Moock’s Tavern, opened in 1946 by Erven and Gertrude Moock, was once THE place for locals and major league baseball players in town for Spring Training, to eat and be seen.
Located at 709 16th St. N in St. Petersburg, Florida, Moock’s offered cocktails, seafood and chicken platters and Swift’s Tender Age steaks cut to order.
Tampa Bay Times – November 25, 1956
The tavern started as a small restaurant serving about 75 people at a time, but eventually grew to have four dining rooms and a capacity of 235. The larger capacity allowed Moock’s to become a very popular place to hold wedding receptions, civic meetings and club outings.
Postcard from the Cardboard America Collection
The Moock’s would operate the business with their son and daughter managing and eventually taking over the business. But, as 1970 dawned, Erven and Gertrude wanted to retire. In April 1970 they sold the restaurant and land they owned around the restaurant to Merlin Downs and his 31 year-old Joseph Alban. Even after the sale Erven Moock, Jr. would stay on and manage the restaurant. The sale would become official in June.
Tampa Bay Times – June 30, 1970
Things were still looking good for Moock’s for a little while but the end was on the horizon. A fire broke out in September of 1973, causing some serious damage. The fire, caused by an electrical short, destroyed two of the four dining rooms and the first floor suffered water and smoke damage.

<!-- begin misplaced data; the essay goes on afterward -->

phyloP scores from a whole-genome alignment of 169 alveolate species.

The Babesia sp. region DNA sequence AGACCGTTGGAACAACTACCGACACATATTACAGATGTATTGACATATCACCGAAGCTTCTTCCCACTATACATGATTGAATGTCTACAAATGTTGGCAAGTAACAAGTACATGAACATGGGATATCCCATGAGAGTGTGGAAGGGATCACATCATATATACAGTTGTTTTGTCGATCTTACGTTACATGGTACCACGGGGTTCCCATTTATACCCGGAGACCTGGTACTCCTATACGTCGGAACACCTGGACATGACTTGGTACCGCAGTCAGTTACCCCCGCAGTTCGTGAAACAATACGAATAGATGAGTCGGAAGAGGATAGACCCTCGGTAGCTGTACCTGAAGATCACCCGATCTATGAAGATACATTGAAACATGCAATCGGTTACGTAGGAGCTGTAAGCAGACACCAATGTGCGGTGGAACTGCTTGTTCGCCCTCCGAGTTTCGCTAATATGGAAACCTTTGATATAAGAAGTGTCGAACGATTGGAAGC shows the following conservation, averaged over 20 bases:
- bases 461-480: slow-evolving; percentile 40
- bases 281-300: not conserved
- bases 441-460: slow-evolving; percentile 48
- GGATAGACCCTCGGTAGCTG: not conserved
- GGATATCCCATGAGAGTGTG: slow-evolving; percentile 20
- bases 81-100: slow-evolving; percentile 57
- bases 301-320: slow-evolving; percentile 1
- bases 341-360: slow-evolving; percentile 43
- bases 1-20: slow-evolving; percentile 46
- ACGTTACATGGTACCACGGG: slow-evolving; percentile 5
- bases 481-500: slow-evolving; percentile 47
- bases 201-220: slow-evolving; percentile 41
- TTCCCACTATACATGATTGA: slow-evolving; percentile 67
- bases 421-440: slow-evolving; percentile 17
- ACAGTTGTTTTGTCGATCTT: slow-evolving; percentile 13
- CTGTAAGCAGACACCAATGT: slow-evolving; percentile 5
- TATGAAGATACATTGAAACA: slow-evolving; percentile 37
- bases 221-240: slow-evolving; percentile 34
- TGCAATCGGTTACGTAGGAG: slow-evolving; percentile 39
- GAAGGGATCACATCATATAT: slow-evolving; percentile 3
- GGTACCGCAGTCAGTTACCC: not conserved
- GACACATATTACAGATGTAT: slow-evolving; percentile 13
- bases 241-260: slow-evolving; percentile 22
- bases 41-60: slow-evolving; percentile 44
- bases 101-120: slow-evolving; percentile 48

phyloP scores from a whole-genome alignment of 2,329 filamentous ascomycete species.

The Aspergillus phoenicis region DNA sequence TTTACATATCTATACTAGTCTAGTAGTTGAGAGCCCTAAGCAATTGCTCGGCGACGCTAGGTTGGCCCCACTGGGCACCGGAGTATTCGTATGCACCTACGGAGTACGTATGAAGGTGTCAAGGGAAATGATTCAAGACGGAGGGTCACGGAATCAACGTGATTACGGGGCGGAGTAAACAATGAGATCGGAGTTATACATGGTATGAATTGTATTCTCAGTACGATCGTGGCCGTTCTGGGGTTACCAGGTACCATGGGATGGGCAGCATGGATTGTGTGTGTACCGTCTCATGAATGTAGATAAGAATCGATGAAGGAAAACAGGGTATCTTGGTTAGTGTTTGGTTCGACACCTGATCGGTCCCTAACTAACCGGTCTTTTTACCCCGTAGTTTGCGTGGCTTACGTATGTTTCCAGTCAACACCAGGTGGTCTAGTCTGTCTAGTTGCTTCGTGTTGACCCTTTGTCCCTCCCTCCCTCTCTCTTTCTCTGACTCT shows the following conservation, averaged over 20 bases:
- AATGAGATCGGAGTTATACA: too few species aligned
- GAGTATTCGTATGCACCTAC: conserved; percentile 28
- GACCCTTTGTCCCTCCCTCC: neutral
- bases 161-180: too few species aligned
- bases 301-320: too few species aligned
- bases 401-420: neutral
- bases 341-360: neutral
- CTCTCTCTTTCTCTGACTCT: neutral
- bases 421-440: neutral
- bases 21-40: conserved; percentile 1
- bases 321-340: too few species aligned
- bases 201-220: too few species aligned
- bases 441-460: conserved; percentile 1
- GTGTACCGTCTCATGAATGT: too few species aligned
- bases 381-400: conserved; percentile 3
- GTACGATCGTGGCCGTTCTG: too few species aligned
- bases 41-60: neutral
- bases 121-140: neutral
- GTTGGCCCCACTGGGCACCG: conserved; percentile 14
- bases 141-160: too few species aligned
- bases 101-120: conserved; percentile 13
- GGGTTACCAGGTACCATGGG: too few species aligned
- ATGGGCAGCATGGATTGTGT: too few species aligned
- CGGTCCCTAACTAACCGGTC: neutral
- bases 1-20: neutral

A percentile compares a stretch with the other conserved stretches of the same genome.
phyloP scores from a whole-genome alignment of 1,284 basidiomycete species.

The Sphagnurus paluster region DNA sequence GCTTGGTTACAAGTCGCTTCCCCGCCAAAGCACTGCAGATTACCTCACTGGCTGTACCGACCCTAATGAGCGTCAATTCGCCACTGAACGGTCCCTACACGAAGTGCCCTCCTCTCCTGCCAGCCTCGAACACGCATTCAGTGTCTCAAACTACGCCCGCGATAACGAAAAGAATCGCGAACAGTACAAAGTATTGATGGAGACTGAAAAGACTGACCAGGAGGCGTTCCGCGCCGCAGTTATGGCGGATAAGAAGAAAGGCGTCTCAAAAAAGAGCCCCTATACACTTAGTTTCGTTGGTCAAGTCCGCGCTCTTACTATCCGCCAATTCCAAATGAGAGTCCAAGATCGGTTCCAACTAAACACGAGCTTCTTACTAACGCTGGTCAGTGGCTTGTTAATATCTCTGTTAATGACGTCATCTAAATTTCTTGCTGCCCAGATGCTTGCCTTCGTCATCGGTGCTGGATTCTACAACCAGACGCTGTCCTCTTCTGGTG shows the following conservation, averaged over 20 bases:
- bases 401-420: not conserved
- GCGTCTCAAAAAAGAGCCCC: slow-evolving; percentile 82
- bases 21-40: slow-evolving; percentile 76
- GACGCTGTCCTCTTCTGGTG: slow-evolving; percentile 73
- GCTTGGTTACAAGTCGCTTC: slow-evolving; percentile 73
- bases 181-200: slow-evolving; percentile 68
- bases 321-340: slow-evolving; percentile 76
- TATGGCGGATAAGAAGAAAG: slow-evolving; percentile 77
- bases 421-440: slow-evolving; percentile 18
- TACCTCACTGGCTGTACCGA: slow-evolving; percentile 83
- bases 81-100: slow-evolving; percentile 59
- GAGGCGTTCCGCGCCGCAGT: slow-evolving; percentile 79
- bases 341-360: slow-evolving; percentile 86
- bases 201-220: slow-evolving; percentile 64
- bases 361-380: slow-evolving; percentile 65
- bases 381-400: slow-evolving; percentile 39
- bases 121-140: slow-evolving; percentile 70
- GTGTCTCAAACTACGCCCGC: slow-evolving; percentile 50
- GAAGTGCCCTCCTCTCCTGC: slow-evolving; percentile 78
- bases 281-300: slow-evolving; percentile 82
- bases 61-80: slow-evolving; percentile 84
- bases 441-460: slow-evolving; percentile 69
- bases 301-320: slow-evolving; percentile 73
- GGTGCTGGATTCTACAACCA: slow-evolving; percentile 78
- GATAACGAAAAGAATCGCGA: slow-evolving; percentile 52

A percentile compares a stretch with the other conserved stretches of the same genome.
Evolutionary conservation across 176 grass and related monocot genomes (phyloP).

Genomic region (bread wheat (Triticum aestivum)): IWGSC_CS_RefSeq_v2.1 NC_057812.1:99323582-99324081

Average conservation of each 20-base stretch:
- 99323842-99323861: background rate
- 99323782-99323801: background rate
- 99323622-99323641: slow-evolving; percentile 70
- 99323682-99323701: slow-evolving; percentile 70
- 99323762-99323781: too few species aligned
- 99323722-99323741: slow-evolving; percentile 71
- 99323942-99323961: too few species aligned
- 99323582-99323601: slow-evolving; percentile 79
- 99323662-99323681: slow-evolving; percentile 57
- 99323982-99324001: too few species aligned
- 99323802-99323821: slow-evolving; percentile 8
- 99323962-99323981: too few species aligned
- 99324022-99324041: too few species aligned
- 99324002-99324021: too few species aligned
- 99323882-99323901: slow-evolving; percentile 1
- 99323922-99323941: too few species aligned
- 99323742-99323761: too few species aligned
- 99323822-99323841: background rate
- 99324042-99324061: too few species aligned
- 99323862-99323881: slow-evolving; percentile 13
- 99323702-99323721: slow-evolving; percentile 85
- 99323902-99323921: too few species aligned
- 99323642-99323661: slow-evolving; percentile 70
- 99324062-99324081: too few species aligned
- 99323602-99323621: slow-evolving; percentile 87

Tampa Bay Times – September 15, 1973
In 1975 Moock’s suffered another fire, this time in the kitchen injuring two and causing more damage. The loss of revenue, personal problems and the $52,000 cost of the rebuild would ultimately cripple ownership. In September 1977 Moock’s Tavern was seized and closed permanently by the IRS. Merlin Downs and Joe Alban had failed to pay $24,462.89 in back taxes.
Tampa Bay Times – September 15, 1977
The property was put up for auction. Only one person bid on the venerable old restaurant. Louis P. Druehl of purchased the property for $33,000. Druehl would re-open the restaurant as a high-end restaurant called the Executive Club. The restaurant would not last very long and the property sat idle for many years. New owners told local newspapers in 1988 that that had a plan to restore Moock’s to its former glory but nothing ever came to fruition.
In 1990, St. Petersburg City Council ordered the empty building demolished, but the owners at the time convinced the council that they had plans and the building was spared. Those pans never materialized and the building was razed in 2003 to make way for a medical facility.